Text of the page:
Textile Society of America


Date of this Version



Published in The Social Fabric: Deep Local to Pan Global; Proceedings of the Textile Society of America 16th Biennial Symposium. Presented at Vancouver, BC, Canada; September 19 – 23, 2018. https://digitalcommons.unl.edu/tsaconf/

doi 10.32873/unl.dc.tsasp.0023


Copyright © 2018 by the author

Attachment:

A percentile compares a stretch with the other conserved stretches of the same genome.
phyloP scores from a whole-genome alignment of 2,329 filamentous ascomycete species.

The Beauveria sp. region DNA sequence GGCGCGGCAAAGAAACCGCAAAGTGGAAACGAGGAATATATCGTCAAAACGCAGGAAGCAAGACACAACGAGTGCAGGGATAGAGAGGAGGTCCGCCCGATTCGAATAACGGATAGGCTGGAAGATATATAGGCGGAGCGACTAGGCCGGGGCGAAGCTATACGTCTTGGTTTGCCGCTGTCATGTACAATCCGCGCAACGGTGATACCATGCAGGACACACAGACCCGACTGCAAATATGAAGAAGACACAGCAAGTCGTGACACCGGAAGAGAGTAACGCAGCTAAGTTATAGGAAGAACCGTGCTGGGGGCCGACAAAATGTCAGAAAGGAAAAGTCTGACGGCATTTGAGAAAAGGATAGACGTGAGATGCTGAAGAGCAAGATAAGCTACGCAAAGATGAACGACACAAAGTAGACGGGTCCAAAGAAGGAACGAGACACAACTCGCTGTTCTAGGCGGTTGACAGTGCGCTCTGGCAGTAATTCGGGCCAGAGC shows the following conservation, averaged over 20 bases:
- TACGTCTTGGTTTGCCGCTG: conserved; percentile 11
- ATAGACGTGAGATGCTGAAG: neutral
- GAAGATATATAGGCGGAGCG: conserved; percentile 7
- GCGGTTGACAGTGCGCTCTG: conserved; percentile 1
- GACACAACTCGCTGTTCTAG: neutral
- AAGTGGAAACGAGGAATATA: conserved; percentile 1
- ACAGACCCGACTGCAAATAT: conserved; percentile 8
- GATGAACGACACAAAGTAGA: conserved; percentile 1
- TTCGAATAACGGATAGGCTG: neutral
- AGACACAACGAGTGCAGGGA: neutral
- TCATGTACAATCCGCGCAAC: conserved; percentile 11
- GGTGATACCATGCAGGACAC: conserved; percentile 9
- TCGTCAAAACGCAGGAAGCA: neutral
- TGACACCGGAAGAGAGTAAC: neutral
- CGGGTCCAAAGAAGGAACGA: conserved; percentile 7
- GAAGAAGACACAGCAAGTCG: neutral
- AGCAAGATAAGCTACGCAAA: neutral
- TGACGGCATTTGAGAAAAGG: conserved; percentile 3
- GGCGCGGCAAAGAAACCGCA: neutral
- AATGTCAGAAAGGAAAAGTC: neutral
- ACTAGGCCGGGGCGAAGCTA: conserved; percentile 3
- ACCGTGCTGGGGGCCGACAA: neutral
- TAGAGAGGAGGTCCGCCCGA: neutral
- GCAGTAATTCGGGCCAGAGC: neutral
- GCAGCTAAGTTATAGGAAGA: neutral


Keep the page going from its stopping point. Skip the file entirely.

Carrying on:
This paper highlights a recent inquiry into the contemporary visual culture of the Chilean arpillera from a cross-global perspective. This art form derived from political, social, and economic conditions of the times yet contemporary manifestations do not address these origins. Arpilleras, historically created in the home and sewn by hand, are constructions in which bits of discarded cloth and burlap were used to compose pictorial narratives. The art form arose in Chile during a period of intense political oppression. This manifestation of women’s fiber art has and continues to serve as both seditious and reconstructive forms of visual culture. While the government of Chile has undergone tremendous change since early arpilleras were created in response to atrocities committed by the Pinochet regime in the 1970s and 80s, the original intention and audience of the arpillera has changed as well. As an American traveling to Chile, I was excited to have an opportunity to see these works of art in person. Yet I discovered that the once powerful form of political resistance is no longer created to tell personal stories of oppression or acknowledge the lives of those disappeared and murdered. Rather, contemporary arpilleras (excluding those in museums) display playful images of rural Chilean life and idyllic landscapes. Arpilleras, once a subversive way to communicate to humanitarian organizations outside Chile, are now a bright, colorful commodity packed into suitcases and proudly shared as souvenirs. This robust part of Chilean tourism-sold as wall-hangings and cards, are manufactured by machine in workshops staffed with a predominantly male workforce. In this paper I seek to tease out the ways in which these changes potentially alter the value and impact of arpilleras within visual culture by asking how do these contemporary manifestations reflect the Chilean cultural identity yet ignore it as well?